On 19 June, the Chairman of the Federal Reserve (Fed), Ben Bernanke, announced that the Monetary Policy Committee’s consensus opinion is that economic risks in the USA have diminished and, if the economy continues as expected, it will soon be appropriate to start monetary normalization measures. With the aim of transparency, Bernanke presented the roadmap to implement the exit strategy, emphasizing that the Fed is still committed to promoting employment and price stability.
Broadly speaking, the exit strategy consists of five stages. During the first, the Fed will gradually slow up its bond purchases. This could start before the end of 2013 but depends on the flow of economic indicators continuing to be positive. The next stage will arrive once the unemployment rate reaches about 7.0% (forecast for mid-2014) and will entail the total suspension of purchases. In this period, the Fed might modify the guidance it gives to markets regarding interest rates. Specifically, it would do away with its now famous message of an «extended period» at zero interest rates. The third stage consists of stopping the reinvestment of funds from the debt portfolio (by bond maturity and in interest payments).
By mid-2015, the Fed expects the unemployment rate to fall below the target threshold of 6.5% set in December 2012 and, therefore, the fourth stage will start, which consists of beginning the cycle of official interest rate hikes. Lastly, the Fed believes that, in the second half of 2015, the economy will approach its growth potential, a situation that would lead the institution to start getting rid of its bond portfolio via direct sales on the market.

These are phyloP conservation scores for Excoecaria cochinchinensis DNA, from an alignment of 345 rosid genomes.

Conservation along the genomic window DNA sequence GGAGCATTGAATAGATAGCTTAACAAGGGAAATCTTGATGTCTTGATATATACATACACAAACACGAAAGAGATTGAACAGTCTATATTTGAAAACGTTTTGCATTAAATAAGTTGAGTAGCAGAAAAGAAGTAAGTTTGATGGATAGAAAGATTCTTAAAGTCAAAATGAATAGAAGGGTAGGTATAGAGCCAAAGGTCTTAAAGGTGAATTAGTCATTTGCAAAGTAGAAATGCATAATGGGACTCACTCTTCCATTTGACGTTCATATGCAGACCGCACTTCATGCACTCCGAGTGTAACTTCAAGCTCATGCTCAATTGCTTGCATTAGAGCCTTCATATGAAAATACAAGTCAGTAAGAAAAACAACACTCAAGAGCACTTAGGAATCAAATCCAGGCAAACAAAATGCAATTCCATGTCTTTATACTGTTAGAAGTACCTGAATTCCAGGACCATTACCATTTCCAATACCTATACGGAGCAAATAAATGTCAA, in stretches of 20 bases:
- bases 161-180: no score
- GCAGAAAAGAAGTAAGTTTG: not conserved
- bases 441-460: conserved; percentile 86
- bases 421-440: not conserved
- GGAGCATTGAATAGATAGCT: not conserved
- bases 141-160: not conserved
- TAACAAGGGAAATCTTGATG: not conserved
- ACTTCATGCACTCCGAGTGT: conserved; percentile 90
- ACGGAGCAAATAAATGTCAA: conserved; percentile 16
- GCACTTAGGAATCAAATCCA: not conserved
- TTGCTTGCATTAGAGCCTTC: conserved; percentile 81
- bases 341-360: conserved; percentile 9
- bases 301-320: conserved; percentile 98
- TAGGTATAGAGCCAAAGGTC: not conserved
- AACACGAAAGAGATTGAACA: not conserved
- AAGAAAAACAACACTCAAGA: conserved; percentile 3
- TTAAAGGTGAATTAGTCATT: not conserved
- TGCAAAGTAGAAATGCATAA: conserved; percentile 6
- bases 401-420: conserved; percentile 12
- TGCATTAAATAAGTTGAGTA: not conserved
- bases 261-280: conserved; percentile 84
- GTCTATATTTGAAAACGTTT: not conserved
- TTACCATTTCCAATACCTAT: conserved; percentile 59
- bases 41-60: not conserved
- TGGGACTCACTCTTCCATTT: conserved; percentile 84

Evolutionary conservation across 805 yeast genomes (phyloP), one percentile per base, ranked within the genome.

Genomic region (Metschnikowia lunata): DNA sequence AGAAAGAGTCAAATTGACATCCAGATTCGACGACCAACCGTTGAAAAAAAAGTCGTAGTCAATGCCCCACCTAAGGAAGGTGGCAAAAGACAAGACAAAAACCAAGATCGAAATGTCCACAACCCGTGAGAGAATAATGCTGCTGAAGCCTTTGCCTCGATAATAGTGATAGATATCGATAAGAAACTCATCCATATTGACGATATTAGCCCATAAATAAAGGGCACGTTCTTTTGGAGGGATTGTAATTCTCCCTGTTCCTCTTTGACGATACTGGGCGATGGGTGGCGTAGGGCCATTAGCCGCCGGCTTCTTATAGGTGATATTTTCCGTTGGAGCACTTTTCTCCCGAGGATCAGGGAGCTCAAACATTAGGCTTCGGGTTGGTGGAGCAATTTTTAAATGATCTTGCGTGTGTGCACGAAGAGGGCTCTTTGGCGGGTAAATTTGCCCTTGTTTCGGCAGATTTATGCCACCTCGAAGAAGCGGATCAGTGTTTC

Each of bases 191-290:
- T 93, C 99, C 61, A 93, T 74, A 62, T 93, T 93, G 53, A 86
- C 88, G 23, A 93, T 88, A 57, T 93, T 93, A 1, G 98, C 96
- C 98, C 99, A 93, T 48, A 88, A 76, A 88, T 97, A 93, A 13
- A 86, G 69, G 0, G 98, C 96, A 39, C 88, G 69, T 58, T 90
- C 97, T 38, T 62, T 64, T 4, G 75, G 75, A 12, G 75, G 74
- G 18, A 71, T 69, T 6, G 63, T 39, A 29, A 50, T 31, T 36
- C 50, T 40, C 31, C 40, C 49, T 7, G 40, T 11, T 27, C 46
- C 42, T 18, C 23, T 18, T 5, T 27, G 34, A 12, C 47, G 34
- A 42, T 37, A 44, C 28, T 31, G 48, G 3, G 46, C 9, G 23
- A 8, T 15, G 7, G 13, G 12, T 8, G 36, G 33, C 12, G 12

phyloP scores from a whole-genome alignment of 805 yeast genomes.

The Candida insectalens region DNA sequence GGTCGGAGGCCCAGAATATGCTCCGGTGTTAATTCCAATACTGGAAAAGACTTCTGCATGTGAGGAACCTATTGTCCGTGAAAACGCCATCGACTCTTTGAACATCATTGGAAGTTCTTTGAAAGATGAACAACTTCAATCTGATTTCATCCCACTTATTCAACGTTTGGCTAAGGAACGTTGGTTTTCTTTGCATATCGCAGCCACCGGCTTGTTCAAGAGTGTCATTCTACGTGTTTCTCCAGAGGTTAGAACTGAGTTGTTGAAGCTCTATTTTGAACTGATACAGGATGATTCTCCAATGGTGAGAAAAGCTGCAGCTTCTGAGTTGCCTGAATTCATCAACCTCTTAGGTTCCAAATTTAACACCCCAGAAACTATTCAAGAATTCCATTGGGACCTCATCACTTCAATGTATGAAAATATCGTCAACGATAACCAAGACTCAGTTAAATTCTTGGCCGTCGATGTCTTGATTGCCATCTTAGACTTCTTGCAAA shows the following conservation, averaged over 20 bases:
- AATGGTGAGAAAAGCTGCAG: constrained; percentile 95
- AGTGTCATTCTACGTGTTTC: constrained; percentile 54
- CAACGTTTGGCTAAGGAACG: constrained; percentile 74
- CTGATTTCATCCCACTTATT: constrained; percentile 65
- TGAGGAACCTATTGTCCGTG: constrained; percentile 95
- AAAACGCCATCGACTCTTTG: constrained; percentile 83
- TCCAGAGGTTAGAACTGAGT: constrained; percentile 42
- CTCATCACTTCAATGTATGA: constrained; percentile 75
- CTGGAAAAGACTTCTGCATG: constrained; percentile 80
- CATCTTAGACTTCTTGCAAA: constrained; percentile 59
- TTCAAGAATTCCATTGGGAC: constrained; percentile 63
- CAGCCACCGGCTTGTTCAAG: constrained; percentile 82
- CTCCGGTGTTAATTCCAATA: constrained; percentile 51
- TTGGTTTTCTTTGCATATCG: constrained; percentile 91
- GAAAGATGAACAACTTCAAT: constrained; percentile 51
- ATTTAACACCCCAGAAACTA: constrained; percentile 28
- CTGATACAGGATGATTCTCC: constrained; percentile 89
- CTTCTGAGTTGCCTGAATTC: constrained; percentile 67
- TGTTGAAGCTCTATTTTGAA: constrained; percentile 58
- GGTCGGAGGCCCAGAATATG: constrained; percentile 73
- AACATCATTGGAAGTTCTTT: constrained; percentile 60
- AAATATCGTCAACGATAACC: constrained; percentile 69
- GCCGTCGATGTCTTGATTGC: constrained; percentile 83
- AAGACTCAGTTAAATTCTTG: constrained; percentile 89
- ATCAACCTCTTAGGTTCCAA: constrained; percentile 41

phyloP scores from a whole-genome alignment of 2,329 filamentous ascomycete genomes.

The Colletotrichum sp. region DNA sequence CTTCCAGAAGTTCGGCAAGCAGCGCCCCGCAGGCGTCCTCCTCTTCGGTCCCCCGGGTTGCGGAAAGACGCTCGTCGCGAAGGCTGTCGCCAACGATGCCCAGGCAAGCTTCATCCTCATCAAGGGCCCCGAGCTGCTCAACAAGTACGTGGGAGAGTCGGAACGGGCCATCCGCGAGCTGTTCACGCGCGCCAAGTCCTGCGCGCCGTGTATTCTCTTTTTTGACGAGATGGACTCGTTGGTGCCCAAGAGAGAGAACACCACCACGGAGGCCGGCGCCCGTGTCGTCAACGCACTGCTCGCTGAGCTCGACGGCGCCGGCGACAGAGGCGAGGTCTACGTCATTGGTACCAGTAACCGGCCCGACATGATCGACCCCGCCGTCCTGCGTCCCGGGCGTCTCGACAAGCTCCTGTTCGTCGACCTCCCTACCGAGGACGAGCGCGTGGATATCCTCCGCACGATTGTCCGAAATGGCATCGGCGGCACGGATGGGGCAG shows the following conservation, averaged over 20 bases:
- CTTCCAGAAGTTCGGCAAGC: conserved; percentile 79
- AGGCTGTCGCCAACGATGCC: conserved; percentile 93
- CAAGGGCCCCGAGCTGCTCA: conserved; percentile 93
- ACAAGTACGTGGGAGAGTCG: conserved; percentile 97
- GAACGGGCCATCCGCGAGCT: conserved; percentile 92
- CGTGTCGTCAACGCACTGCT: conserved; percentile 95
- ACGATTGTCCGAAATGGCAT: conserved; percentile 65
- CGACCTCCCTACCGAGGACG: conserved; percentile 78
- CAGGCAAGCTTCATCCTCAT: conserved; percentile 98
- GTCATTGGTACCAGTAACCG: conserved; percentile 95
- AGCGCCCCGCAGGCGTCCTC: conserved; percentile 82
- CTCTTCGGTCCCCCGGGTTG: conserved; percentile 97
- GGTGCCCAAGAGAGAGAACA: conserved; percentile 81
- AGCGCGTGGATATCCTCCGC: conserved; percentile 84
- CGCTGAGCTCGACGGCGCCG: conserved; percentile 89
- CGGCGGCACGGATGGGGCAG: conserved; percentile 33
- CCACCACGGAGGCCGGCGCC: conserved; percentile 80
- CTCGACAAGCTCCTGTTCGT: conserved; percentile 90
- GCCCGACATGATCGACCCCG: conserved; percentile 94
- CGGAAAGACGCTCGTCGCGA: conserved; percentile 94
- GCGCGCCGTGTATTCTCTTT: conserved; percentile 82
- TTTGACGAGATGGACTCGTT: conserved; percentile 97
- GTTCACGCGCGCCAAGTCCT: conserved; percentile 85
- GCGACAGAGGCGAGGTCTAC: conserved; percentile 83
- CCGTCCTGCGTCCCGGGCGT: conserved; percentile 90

As Bernanke’s words are digested, it is inevitable that questions come up regarding whether this sequence is correct or, on the other hand, the Fed’s actions are untimely, be they too soon or too late. Importantly, these doubts can also be seen in the different views defended by leading members of the Federal Reserve itself (some with a right to vote in the Committee and others not).
Three voices have been heard clearly over the last few days. Richard Fisher, president of the Dallas Federal Reserve, believes the current programme of stimuli should not continue and backs a rapid withdrawal as there is the risk of «debasing» the dollar, leading to high inflation and «the ruination of our economy and lifestyle». Narayana Kocherlakota (president of the Minneapolis Fed) defends a position more in line with the official one although he notes that the references provided regarding how the exit strategy will be carried out once the recovery is in a more advanced phase are insufficient and confused (particularly related to official interest rates). For his part, the president of the Saint Louis Fed, James Bullard, believes that it is not the right time for a timeline to reduce quantitative easing, arguing that inflation is far below the Fed’s target and that it would be better to have waited until «more tangible signs» of recovery are noted.
This disparity of opinion is due not only to different interpretations of the current status of the North American economy but also to different preferences in terms of prioritizing goals and monetary policy risk management. In this respect, the route outlined by Bernanke has the virtue of striking a reasonable balance that combines detail, flexibility, gradual implementation and conditionality based on key macroeconomic variables, but neither is it risk-free.